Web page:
We could say this entire project started with this one photo of a small, innocent, beautiful face...
Finding horses in the wild to photograph and observe in order to better understand the real needs of our backyard friends was the research project at hand. While studying the BLM’s web site learning about the herd management areas and looking for maps I ran across the online adoption page. As I was looking through photos of the many, many, horses available, her eyes hooked right into me. Bidding was to begin the next day. So of course I went through the application and bidding process, in the end I was high bidder! (sadly, without much competition) https://www.blm.gov/adoptahorse/horse.php?horse_id=3660
She was being held at the Burns Oregon Wild Horse Corrals. The date was March 26, 2010. It was freezing cold, windy and snowing but it was still a super experience. The wranglers there were great, they handled the horses smoothly and with care. We toured the entire facility and photographed many of the captive horses, there were over 500 residing.
Our new baby was as special in person as I could feel she was through her pictures. She went right into the trailer, was bright, very still and observant.
The drive home was beautiful, smooth and quiet. Arrival home, the same, she came slowly and cautiously out of the trailer at her own pace, no rushing, stress or drama. She went to meet the other horses through the fence and they all went straight for a drink of water.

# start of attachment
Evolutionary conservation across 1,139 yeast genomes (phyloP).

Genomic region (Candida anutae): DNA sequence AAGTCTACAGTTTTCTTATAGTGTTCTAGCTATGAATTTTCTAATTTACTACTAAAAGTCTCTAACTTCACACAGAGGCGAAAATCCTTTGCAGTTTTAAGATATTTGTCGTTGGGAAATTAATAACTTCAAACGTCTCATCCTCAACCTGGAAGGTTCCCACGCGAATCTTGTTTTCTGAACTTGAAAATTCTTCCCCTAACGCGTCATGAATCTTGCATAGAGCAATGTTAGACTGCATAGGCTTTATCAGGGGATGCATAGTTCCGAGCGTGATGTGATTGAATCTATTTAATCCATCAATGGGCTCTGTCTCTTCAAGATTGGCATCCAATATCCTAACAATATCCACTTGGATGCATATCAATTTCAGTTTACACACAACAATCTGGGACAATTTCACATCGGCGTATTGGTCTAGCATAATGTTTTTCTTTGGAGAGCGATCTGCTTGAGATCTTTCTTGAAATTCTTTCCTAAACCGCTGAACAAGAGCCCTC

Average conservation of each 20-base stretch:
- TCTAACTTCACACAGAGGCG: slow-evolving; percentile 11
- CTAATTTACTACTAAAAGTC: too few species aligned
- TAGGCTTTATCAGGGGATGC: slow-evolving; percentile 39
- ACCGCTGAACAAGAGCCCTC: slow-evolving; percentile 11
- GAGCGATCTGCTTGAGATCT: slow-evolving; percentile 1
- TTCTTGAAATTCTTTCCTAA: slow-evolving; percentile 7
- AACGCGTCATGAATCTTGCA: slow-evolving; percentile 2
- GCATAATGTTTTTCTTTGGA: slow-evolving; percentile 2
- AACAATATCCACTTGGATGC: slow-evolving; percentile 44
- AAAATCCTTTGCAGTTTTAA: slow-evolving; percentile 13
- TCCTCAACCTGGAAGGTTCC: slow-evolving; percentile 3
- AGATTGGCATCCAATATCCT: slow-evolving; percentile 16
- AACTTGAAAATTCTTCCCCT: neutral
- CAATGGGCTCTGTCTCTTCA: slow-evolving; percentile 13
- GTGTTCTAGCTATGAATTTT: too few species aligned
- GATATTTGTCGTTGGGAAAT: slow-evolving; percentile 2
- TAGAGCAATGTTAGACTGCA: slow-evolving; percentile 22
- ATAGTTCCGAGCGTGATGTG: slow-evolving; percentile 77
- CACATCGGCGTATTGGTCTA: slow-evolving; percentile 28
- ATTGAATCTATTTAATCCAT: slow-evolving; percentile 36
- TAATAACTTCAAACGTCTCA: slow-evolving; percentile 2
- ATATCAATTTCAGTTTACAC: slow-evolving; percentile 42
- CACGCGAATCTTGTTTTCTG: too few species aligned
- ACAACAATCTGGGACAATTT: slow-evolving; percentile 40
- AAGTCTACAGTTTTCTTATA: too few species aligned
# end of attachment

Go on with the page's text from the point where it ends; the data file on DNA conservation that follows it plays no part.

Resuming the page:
I did not try to touch her or put any "pressure" on her, I just went about my business as if she were not there. I cleaned her paddock at least twice a day and scratched the others by the fence so she could be a part of it. She was so curious it only took 2 days before she was touching my back through the fence. On the third day I offered my arm over the gate but did not try to touch her, I waited for her to touch me. She wiggled her lip on my arm so I scratched her chin and it was a relationship of mutual exploration ever after.
Paisley grew into the most stunning, wonderful, fun loving friend.
The years that followed us finding each other were filled with so many happy and exciting experiences. Every time I would go to the pasture she was always first to find me, always with the sweetest happy go lucky nature.
The most difficult part of being a life long sanctuary is knowing that everyone who comes to live with us will also leave this earth while under our care. With Paisley this day came way too soon and left us all heartbroken.
On January 3, 2016 while on my walk through the pasture Paisley came to me in the same happy to see me sweet way she had always done but this day her front right leg was fractured. We can only guess how this could have happened, maybe ice, maybe a herd mate, but regardless of the cause the decision in front of us was still the same. After exploring every possible option it became painfully clear the right thing to do was place her to rest.
Paisley, our first Mustang, amazing communicator, teacher, friend... forever loved and missed.